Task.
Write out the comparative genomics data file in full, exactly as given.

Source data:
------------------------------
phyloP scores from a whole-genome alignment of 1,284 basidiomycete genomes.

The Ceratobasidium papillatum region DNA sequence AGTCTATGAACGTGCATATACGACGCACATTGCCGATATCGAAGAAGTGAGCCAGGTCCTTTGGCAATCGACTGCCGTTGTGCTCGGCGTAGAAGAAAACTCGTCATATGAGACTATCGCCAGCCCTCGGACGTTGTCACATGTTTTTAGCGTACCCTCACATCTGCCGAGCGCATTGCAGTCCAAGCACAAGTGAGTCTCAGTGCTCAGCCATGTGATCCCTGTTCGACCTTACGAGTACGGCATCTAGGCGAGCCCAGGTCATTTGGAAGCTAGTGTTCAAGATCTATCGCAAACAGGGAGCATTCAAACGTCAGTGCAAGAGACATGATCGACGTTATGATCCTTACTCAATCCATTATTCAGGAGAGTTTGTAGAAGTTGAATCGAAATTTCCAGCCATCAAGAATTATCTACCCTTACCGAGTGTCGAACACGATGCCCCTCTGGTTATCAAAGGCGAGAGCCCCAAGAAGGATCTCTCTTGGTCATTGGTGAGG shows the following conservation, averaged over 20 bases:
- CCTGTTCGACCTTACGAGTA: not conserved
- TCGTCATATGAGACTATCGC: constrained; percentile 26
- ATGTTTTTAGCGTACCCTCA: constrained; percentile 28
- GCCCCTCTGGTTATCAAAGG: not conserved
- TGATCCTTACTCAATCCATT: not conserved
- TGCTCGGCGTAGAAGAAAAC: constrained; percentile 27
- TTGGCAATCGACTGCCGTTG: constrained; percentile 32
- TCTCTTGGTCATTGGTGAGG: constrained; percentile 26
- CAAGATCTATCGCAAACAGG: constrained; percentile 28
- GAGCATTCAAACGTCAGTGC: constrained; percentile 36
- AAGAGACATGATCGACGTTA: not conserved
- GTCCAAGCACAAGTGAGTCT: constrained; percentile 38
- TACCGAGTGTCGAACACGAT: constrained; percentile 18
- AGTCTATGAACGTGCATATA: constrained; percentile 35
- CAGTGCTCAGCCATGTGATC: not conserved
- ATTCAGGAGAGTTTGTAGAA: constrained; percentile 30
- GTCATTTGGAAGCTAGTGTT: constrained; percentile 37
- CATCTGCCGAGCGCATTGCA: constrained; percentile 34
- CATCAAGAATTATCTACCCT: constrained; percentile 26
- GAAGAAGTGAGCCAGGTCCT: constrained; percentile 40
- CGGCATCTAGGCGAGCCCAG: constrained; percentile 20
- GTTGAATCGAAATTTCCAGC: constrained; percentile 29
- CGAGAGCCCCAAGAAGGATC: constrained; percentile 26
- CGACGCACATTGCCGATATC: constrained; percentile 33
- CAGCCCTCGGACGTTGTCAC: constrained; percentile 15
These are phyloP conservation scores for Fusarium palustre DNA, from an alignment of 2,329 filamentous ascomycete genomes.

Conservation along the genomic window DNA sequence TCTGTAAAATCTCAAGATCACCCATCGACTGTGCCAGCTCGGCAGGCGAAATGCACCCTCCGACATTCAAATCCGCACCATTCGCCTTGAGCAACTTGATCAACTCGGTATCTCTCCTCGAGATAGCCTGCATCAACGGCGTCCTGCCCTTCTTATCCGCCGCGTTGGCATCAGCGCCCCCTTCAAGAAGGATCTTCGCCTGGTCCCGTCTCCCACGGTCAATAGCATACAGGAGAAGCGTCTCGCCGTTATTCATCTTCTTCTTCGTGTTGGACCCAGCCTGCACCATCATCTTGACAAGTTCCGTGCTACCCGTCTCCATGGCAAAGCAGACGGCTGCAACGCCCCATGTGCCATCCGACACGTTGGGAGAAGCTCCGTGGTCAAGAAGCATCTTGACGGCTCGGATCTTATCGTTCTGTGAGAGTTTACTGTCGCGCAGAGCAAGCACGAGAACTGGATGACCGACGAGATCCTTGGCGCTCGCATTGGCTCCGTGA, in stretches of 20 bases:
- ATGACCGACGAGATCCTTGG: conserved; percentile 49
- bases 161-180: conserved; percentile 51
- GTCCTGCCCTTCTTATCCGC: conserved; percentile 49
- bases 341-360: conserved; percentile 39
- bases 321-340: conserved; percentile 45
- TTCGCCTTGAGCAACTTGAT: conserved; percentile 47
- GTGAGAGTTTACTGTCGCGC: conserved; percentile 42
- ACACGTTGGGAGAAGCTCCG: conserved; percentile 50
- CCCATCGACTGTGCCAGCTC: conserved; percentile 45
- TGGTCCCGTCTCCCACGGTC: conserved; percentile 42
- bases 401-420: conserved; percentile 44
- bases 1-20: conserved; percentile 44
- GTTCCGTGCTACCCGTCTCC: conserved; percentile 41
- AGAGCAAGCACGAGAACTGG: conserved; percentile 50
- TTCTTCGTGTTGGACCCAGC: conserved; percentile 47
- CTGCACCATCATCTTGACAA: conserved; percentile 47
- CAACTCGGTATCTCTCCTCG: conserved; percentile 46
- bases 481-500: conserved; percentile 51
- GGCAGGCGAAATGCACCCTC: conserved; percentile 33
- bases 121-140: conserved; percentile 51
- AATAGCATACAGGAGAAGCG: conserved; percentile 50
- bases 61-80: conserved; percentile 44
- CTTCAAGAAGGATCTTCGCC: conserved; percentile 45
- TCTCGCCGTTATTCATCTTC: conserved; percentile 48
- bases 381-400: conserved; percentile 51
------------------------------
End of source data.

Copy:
phyloP scores from a whole-genome alignment of 1,284 basidiomycete genomes.

The Ceratobasidium papillatum region DNA sequence AGTCTATGAACGTGCATATACGACGCACATTGCCGATATCGAAGAAGTGAGCCAGGTCCTTTGGCAATCGACTGCCGTTGTGCTCGGCGTAGAAGAAAACTCGTCATATGAGACTATCGCCAGCCCTCGGACGTTGTCACATGTTTTTAGCGTACCCTCACATCTGCCGAGCGCATTGCAGTCCAAGCACAAGTGAGTCTCAGTGCTCAGCCATGTGATCCCTGTTCGACCTTACGAGTACGGCATCTAGGCGAGCCCAGGTCATTTGGAAGCTAGTGTTCAAGATCTATCGCAAACAGGGAGCATTCAAACGTCAGTGCAAGAGACATGATCGACGTTATGATCCTTACTCAATCCATTATTCAGGAGAGTTTGTAGAAGTTGAATCGAAATTTCCAGCCATCAAGAATTATCTACCCTTACCGAGTGTCGAACACGATGCCCCTCTGGTTATCAAAGGCGAGAGCCCCAAGAAGGATCTCTCTTGGTCATTGGTGAGG shows the following conservation, averaged over 20 bases:
- CCTGTTCGACCTTACGAGTA: not conserved
- TCGTCATATGAGACTATCGC: constrained; percentile 26
- ATGTTTTTAGCGTACCCTCA: constrained; percentile 28
- GCCCCTCTGGTTATCAAAGG: not conserved
- TGATCCTTACTCAATCCATT: not conserved
- TGCTCGGCGTAGAAGAAAAC: constrained; percentile 27
- TTGGCAATCGACTGCCGTTG: constrained; percentile 32
- TCTCTTGGTCATTGGTGAGG: constrained; percentile 26
- CAAGATCTATCGCAAACAGG: constrained; percentile 28
- GAGCATTCAAACGTCAGTGC: constrained; percentile 36
- AAGAGACATGATCGACGTTA: not conserved
- GTCCAAGCACAAGTGAGTCT: constrained; percentile 38
- TACCGAGTGTCGAACACGAT: constrained; percentile 18
- AGTCTATGAACGTGCATATA: constrained; percentile 35
- CAGTGCTCAGCCATGTGATC: not conserved
- ATTCAGGAGAGTTTGTAGAA: constrained; percentile 30
- GTCATTTGGAAGCTAGTGTT: constrained; percentile 37
- CATCTGCCGAGCGCATTGCA: constrained; percentile 34
- CATCAAGAATTATCTACCCT: constrained; percentile 26
- GAAGAAGTGAGCCAGGTCCT: constrained; percentile 40
- CGGCATCTAGGCGAGCCCAG: constrained; percentile 20
- GTTGAATCGAAATTTCCAGC: constrained; percentile 29
- CGAGAGCCCCAAGAAGGATC: constrained; percentile 26
- CGACGCACATTGCCGATATC: constrained; percentile 33
- CAGCCCTCGGACGTTGTCAC: constrained; percentile 15
These are phyloP conservation scores for Fusarium palustre DNA, from an alignment of 2,329 filamentous ascomycete genomes.

Conservation along the genomic window DNA sequence TCTGTAAAATCTCAAGATCACCCATCGACTGTGCCAGCTCGGCAGGCGAAATGCACCCTCCGACATTCAAATCCGCACCATTCGCCTTGAGCAACTTGATCAACTCGGTATCTCTCCTCGAGATAGCCTGCATCAACGGCGTCCTGCCCTTCTTATCCGCCGCGTTGGCATCAGCGCCCCCTTCAAGAAGGATCTTCGCCTGGTCCCGTCTCCCACGGTCAATAGCATACAGGAGAAGCGTCTCGCCGTTATTCATCTTCTTCTTCGTGTTGGACCCAGCCTGCACCATCATCTTGACAAGTTCCGTGCTACCCGTCTCCATGGCAAAGCAGACGGCTGCAACGCCCCATGTGCCATCCGACACGTTGGGAGAAGCTCCGTGGTCAAGAAGCATCTTGACGGCTCGGATCTTATCGTTCTGTGAGAGTTTACTGTCGCGCAGAGCAAGCACGAGAACTGGATGACCGACGAGATCCTTGGCGCTCGCATTGGCTCCGTGA, in stretches of 20 bases:
- ATGACCGACGAGATCCTTGG: conserved; percentile 49
- bases 161-180: conserved; percentile 51
- GTCCTGCCCTTCTTATCCGC: conserved; percentile 49
- bases 341-360: conserved; percentile 39
- bases 321-340: conserved; percentile 45
- TTCGCCTTGAGCAACTTGAT: conserved; percentile 47
- GTGAGAGTTTACTGTCGCGC: conserved; percentile 42
- ACACGTTGGGAGAAGCTCCG: conserved; percentile 50
- CCCATCGACTGTGCCAGCTC: conserved; percentile 45
- TGGTCCCGTCTCCCACGGTC: conserved; percentile 42
- bases 401-420: conserved; percentile 44
- bases 1-20: conserved; percentile 44
- GTTCCGTGCTACCCGTCTCC: conserved; percentile 41
- AGAGCAAGCACGAGAACTGG: conserved; percentile 50
- TTCTTCGTGTTGGACCCAGC: conserved; percentile 47
- CTGCACCATCATCTTGACAA: conserved; percentile 47
- CAACTCGGTATCTCTCCTCG: conserved; percentile 46
- bases 481-500: conserved; percentile 51
- GGCAGGCGAAATGCACCCTC: conserved; percentile 33
- bases 121-140: conserved; percentile 51
- AATAGCATACAGGAGAAGCG: conserved; percentile 50
- bases 61-80: conserved; percentile 44
- CTTCAAGAAGGATCTTCGCC: conserved; percentile 45
- TCTCGCCGTTATTCATCTTC: conserved; percentile 48
- bases 381-400: conserved; percentile 51